Why Chinese Companies Backed Away from Buying Fisker Automotive
Poor Fisker. Its founder fled the sinking ship, and its last hope, a Chinese bailout, will also not come to pass. Neither Geely nor Dongfeng, the two Chinese automakers who expressed an interest in buying Fisker, are interested now.
What was behind the loss of interest? Friends in the automotive industry in China say it was that Fisker lacks ownership of the technology used to power the Karma plug-in hybrid and other future cars.
Geely thought Fisker had its own intellectual property, according to a top Chinese executive at a foreign automaker owned by a Chinese company. After delving into the matter more, however, Geely learned that “Fisker does not really have many technologies in its hand and its suppliers have most of the technology,” the executive told PluginCars.com. And as a top Asia executive at a multinational supplier pointed out, Volvo, which is owned by Geely, does in fact have EV technology. So why buy Fisker?
As for Dongfeng, sources tell me that the central government—which owns Dongfeng—pulled the plug on the Chinese automaker’s quest to buy Fisker for essentially the same reason that Geely backed out: Fisker didn’t have technology of its own. In any case, Dongfeng partners with Nissan in China. “Dongfeng could probably access the LEAF if they pushed,” said the supplier executive.
Let me add another factor: lingering uncertainty about the direction the Chinese government’s EV policy is going to take.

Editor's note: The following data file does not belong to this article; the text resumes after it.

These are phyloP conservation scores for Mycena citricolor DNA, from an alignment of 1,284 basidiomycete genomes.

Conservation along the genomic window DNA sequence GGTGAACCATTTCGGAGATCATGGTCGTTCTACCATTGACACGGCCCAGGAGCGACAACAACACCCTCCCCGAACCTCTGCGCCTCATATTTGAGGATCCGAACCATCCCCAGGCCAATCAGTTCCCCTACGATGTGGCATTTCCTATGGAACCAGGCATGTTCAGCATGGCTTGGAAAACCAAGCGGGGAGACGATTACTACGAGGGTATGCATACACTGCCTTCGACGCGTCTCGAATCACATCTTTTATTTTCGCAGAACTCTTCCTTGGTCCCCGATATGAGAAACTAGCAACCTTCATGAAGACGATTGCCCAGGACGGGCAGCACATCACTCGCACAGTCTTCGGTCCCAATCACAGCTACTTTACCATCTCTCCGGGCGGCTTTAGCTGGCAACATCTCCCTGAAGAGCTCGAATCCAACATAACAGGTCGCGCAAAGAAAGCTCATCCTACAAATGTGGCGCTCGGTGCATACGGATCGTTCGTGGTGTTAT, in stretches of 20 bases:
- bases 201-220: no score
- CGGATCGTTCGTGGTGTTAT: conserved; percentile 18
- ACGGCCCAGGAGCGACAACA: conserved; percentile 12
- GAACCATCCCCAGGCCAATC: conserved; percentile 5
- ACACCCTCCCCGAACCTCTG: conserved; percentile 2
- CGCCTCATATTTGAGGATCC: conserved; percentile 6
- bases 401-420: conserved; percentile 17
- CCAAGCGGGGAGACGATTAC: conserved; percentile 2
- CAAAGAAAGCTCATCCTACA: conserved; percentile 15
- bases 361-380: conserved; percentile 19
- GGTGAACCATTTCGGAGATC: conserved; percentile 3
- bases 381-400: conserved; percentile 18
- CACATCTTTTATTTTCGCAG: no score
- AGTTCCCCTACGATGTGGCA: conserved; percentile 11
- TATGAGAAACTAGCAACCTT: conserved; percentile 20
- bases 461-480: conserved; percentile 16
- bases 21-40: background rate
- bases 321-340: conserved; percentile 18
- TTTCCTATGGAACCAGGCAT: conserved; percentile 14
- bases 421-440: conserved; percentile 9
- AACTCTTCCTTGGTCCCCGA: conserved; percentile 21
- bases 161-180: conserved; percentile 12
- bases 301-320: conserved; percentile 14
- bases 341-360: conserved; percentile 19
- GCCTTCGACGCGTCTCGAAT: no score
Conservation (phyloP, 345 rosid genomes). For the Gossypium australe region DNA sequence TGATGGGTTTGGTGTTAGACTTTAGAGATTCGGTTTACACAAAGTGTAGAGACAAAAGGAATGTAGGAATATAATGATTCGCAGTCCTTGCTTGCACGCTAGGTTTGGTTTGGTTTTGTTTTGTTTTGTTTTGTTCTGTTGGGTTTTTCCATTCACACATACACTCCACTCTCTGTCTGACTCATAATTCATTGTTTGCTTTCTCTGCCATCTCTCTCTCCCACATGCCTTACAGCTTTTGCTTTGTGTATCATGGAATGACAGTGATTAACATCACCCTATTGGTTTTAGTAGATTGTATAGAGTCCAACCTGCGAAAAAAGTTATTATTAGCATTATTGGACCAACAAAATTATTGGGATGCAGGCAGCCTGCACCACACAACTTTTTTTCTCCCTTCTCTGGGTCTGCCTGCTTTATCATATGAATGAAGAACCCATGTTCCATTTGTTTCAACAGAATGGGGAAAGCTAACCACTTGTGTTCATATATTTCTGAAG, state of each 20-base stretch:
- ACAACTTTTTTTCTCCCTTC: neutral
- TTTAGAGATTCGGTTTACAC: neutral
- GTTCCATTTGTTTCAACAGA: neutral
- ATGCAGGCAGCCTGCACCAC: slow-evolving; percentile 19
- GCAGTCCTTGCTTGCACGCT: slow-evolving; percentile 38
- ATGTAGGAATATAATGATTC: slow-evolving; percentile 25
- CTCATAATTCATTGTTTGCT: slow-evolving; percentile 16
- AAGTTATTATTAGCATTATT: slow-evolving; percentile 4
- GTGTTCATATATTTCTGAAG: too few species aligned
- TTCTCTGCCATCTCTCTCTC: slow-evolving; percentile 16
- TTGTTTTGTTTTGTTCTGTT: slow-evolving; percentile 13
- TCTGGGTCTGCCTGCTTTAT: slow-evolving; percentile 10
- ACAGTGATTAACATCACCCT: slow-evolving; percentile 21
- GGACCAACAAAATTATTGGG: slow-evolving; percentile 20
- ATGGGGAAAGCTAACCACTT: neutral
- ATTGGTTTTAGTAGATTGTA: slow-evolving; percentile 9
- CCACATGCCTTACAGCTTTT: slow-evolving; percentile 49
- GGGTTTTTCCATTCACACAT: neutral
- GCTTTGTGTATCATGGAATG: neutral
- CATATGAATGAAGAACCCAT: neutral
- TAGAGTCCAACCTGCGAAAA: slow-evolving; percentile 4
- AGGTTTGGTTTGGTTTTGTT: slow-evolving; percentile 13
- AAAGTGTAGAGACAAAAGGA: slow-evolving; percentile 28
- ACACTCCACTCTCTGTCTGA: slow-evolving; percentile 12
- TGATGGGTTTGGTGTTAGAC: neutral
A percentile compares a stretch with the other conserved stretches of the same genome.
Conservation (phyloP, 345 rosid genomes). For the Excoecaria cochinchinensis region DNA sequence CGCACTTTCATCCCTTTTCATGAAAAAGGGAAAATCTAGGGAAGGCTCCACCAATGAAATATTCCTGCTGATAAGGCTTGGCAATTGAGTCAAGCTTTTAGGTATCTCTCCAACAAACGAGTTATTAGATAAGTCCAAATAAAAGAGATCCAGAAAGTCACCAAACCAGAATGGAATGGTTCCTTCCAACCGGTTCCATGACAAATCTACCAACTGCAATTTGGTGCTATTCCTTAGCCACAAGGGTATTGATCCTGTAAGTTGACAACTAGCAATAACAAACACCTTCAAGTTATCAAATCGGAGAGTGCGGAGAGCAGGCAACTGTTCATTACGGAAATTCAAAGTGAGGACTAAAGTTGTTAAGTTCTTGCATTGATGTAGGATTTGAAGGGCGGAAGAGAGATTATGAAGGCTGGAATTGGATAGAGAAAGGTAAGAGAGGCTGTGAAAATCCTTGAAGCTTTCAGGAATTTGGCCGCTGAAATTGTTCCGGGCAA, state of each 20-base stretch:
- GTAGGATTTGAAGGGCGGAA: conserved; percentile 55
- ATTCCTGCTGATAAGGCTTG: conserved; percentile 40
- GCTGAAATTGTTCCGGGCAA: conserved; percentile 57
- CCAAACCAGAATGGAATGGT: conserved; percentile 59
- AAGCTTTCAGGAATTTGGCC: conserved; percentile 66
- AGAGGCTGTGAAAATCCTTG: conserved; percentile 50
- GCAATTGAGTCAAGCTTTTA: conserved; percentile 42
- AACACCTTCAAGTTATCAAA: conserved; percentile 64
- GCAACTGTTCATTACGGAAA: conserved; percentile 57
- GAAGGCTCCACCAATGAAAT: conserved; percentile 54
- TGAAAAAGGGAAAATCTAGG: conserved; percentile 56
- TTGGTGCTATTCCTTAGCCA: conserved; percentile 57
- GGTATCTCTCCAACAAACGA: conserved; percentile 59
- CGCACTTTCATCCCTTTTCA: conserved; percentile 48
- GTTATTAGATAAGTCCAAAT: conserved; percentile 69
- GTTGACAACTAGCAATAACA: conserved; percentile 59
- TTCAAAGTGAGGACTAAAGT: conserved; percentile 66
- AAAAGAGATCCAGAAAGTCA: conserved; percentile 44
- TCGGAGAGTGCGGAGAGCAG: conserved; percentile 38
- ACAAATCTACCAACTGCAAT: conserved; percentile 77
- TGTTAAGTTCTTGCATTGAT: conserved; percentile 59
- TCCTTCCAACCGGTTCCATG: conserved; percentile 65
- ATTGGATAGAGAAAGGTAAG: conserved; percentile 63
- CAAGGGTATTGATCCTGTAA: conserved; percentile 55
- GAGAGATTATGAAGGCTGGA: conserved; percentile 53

For those of you who don’t obsessively follow the China EV scene, after announcing an extremely ambitious plan back around 2009 to dominate the world electric vehicle scene, China’s central government—that is, the top guys in Beijing—fairly quickly realized Chinese automakers didn’t have the know-how to produce pure electric vehicles.
The plan to produce a lot of EVs wasn’t abandoned, but it has modified over the past few years. Lately, the central government has been promoting production of plug-in hybrid electric vehicles and regular hybrids in the mid-term. Battery electric vehicles are a long-term plan, when the technology is mature, China’s top guys have said.
Chinese automakers, many of whom are state-owned, have paid lip service to the goal of producing EVs, and have even launched a few models. But they are not wholeheartedly jumping into the EV sea because they are still not convinced the government is truly committed. As a Chinese friend who works for a foreign automaker in China pointed out, “Remember how we talked about VW and SAIC announced making 50,000 fuel cell vehicles a year in 2007? What if other OEMs really believed it and invested big on fuel cells?” I do indeed remember it. I went to the introduction of a fuel cell bus built by GM and SAIC in Shanghai back then. None of those buses are driving around Shanghai now, however.
To be sure, the Chinese government does want to reduce its dependence on foreign oil. Electric vehicles are seen as a way to do that. So Chinese automakers are interested in producing electric vehicles, at some point. But they need to acquire the EV technology, preferably on the cheap. That is what initially attracted privately-owned Geely to Fisker, I hear. Geely wanted to wait until Fisker declared bankruptcy so it could get a good deal on the company, say sources.
It appears that China, one of Fisker’s last hopes for survival, is actually too smart to invest in Fisker.
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